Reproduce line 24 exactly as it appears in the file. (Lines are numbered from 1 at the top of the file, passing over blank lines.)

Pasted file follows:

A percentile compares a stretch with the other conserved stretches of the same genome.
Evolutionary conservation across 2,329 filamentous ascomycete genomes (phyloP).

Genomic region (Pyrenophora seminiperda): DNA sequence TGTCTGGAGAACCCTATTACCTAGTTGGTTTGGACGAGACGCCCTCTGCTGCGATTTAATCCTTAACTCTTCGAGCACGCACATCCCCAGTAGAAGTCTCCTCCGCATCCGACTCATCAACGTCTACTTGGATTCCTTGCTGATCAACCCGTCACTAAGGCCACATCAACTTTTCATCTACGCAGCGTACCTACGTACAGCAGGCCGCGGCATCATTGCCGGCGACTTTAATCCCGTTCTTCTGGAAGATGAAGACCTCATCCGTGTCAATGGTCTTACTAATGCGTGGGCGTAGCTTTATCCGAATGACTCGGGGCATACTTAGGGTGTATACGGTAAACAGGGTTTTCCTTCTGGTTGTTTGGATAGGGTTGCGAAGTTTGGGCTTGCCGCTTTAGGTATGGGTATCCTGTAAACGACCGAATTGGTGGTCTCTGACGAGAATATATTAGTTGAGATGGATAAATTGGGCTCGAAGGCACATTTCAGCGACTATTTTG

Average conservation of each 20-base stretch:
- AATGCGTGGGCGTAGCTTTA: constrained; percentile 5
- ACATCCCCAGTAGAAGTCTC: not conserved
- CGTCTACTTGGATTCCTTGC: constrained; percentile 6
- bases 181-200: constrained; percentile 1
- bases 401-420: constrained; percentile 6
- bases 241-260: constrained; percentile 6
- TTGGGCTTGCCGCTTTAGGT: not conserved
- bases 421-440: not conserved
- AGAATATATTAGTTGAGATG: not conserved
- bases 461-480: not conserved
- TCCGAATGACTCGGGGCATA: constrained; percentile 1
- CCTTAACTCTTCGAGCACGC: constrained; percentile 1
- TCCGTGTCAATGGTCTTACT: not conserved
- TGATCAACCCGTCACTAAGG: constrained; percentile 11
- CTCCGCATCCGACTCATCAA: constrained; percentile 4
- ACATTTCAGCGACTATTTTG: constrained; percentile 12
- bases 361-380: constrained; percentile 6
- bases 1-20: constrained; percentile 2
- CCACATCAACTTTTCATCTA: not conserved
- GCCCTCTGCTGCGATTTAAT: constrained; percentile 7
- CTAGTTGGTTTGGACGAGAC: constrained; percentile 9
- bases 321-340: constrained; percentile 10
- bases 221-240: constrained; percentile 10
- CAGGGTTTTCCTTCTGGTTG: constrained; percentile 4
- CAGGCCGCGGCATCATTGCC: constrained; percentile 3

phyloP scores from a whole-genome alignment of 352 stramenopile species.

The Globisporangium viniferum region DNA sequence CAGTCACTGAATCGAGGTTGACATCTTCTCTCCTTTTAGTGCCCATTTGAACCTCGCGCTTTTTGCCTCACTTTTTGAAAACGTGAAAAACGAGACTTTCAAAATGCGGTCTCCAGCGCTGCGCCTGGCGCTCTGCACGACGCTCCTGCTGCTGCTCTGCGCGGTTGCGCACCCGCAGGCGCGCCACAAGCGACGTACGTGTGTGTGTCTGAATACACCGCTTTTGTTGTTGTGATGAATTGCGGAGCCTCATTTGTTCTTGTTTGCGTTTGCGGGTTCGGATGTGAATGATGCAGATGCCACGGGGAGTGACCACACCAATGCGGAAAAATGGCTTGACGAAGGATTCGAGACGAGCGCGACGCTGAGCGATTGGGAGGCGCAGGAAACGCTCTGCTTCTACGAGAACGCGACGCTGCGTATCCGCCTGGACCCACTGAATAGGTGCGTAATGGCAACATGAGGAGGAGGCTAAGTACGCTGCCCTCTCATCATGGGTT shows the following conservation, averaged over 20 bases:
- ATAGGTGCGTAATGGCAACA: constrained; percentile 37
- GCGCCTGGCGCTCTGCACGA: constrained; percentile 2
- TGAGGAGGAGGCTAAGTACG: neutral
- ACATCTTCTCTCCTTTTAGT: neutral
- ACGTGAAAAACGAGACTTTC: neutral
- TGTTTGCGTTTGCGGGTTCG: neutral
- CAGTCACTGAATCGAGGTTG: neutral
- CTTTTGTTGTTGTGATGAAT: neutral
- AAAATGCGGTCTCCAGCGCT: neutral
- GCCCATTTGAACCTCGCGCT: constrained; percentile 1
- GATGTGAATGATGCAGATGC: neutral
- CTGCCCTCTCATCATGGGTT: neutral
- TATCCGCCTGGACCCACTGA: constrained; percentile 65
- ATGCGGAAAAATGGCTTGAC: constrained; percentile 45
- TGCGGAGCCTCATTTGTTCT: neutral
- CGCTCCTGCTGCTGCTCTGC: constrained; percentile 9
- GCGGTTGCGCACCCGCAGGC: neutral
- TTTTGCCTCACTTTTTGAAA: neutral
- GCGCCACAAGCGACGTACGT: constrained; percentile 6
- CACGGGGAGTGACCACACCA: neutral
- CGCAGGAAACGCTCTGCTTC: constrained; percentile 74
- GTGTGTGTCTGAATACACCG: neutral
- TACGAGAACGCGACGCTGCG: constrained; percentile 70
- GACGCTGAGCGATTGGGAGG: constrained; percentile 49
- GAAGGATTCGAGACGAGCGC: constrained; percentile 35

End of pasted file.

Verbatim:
- GCCCTCTGCTGCGATTTAAT: constrained; percentile 7